S4 Fig. POMC-derived peptides in nPE mutant mice.
(A, C) α-MSH and (B, D) β-endorphin content in brain areas innervated by POMC neuron terminals. Amygdala (amyg), thalamus (thal), and brainstem (bstem). n = 6–8 of each genotype. (E) α-MSH content in anterior pituitary. n = 6–12 of each genotype. (F) Representative α-MSH immunohistochemistry in coronal hypothalamic sections. The specific labeling for α-MSH is predominantly in POMC fibers rather than POMC neuronal soma as shown for ACTH immunohistochemistry in Fig. 4A. Scale bar, 200 μm. Quantitative data were obtained by radioimmunoassay and are presented as mean + 1 S.E.M. Genotype means were compared by two-tailed t-tests. ** P < 0.01, *** P < 0.001 compared to +/+.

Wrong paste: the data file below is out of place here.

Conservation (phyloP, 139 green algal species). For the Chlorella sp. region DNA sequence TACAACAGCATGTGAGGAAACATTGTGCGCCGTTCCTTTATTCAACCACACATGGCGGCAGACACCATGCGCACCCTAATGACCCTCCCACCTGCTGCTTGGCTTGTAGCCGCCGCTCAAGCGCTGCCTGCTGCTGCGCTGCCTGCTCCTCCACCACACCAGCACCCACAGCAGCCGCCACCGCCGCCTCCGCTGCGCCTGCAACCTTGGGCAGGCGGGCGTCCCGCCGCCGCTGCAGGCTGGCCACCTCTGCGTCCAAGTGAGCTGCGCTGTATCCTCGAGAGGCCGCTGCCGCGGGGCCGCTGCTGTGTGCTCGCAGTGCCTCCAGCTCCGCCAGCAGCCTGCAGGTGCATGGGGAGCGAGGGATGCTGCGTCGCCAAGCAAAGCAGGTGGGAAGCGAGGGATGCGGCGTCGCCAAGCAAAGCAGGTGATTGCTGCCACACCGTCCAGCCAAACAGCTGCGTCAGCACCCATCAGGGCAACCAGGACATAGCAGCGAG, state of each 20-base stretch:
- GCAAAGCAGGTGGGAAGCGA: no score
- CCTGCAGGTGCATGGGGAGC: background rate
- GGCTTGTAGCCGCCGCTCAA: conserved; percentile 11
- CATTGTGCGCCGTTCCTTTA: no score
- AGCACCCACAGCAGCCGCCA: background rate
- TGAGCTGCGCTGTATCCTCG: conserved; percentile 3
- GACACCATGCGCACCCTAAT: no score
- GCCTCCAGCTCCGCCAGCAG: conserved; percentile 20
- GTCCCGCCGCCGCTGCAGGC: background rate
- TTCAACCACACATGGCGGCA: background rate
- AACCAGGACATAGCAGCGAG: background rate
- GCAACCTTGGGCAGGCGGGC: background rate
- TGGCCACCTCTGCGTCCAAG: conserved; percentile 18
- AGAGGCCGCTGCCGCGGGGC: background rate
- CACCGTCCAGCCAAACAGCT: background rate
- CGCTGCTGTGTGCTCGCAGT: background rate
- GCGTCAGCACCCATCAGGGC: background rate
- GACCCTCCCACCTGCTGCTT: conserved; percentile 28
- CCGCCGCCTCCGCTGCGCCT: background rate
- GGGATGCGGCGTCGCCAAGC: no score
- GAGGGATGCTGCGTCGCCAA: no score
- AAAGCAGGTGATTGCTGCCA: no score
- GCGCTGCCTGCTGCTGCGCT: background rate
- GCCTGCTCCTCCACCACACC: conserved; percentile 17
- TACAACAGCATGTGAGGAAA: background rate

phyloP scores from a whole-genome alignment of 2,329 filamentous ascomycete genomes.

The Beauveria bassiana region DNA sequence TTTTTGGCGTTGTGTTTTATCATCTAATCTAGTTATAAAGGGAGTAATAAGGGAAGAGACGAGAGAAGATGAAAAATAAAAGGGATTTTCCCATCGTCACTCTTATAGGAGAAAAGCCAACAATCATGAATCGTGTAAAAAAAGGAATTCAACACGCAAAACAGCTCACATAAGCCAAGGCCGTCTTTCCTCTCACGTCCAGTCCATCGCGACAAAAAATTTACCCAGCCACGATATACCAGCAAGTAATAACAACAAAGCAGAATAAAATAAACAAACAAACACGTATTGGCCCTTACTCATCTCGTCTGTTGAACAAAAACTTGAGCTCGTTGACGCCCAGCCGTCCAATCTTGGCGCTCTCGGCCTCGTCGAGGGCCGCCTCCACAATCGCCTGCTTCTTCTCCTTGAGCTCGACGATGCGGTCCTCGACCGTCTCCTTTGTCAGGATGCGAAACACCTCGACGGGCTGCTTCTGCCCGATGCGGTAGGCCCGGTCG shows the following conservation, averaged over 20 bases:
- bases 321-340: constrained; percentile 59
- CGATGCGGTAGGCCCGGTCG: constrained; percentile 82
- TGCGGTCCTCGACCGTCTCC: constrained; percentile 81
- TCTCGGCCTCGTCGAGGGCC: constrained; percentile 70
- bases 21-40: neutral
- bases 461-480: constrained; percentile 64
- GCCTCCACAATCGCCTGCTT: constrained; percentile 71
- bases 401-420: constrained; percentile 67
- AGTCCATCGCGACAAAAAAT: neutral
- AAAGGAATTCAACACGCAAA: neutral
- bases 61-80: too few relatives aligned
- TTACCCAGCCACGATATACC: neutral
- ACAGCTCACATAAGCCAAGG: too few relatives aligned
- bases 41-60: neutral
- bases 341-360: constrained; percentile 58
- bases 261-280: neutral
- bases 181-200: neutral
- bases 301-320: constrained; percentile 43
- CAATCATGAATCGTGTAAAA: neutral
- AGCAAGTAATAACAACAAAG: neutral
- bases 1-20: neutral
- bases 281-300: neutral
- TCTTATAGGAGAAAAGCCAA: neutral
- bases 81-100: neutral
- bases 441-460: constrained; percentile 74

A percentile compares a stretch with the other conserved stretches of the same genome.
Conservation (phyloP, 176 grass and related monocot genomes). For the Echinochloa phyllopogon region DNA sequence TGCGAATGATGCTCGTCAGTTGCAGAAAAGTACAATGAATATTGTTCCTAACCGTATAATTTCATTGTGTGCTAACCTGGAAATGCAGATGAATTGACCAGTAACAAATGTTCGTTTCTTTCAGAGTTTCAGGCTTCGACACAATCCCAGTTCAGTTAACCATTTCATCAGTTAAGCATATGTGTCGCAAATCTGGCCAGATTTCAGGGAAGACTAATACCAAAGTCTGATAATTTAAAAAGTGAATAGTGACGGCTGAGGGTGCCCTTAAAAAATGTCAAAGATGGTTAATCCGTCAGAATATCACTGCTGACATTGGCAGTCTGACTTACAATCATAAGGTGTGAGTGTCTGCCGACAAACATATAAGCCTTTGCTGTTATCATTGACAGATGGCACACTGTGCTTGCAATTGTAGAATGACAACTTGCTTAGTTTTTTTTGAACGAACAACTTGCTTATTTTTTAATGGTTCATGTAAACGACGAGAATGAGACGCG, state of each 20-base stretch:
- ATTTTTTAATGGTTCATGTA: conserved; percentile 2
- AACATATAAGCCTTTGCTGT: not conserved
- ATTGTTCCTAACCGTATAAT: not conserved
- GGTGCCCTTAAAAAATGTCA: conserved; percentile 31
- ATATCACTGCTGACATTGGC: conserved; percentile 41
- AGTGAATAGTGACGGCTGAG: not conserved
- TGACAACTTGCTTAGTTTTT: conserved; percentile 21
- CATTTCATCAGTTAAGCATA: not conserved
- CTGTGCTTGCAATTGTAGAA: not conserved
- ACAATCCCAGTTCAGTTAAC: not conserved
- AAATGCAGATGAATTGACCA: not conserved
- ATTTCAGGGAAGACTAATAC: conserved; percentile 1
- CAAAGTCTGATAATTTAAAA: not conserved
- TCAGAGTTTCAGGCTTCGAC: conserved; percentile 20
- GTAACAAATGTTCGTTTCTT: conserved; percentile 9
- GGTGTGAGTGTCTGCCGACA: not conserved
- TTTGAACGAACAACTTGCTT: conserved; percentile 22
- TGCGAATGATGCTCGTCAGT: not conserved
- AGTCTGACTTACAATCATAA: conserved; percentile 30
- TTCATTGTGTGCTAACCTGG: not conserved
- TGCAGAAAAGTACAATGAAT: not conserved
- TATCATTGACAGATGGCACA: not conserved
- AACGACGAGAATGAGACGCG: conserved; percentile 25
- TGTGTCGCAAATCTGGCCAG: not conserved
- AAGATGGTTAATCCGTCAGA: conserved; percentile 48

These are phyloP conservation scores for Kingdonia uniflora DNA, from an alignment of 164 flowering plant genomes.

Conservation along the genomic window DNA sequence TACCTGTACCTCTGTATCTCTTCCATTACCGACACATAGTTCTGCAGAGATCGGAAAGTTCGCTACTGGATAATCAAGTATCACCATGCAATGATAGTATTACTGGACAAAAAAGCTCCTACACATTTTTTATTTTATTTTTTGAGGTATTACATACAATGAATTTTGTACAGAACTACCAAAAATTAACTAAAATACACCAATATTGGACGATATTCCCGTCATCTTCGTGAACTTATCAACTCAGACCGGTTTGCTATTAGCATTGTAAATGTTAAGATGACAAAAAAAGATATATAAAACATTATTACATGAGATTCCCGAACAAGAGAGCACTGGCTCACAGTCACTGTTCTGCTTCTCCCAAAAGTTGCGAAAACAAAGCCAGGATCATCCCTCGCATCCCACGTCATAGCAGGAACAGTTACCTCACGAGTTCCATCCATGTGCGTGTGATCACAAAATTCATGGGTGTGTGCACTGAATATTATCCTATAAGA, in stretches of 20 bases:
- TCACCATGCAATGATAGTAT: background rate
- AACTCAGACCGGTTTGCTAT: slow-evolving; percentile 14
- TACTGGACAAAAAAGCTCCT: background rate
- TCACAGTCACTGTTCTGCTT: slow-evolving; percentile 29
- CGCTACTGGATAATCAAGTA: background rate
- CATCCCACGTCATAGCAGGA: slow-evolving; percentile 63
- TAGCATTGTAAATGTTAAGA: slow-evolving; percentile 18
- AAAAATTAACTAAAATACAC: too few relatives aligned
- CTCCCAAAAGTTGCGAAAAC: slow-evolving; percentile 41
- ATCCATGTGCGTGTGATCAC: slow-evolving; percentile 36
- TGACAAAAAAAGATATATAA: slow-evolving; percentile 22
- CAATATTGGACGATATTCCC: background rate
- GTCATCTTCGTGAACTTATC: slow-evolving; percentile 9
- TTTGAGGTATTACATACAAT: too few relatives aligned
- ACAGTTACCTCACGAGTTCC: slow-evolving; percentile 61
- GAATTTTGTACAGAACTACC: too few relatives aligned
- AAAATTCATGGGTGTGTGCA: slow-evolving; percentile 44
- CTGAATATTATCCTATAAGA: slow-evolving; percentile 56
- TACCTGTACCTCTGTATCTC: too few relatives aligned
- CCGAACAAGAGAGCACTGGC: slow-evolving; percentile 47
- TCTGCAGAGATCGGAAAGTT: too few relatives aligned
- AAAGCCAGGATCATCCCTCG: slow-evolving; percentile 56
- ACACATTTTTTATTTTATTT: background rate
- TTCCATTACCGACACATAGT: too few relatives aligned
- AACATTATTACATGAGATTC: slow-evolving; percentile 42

S5 Fig. Reproductive phenotype of nPE mutant mice.
(A-C) Homozygous male +/+, Δ1/Δ1, or Δ2/Δ2 mice were housed in trios with female mice of the same genotype (age 8 wk; n = 4–6 trios per genotype). Latency to parturition illustrated by a Kaplan-Meier plot (A), litter size (B), and newborn pup weight (C) were recorded for the first litter from each dam. Data are presented as mean + 1 S.E.M. Genotype means were compared by two-tailed t-tests. There were no significant differences between genotypes.
S6 Fig. Supplementary metabolic and behavioral phenotypes of nPE mutant mice.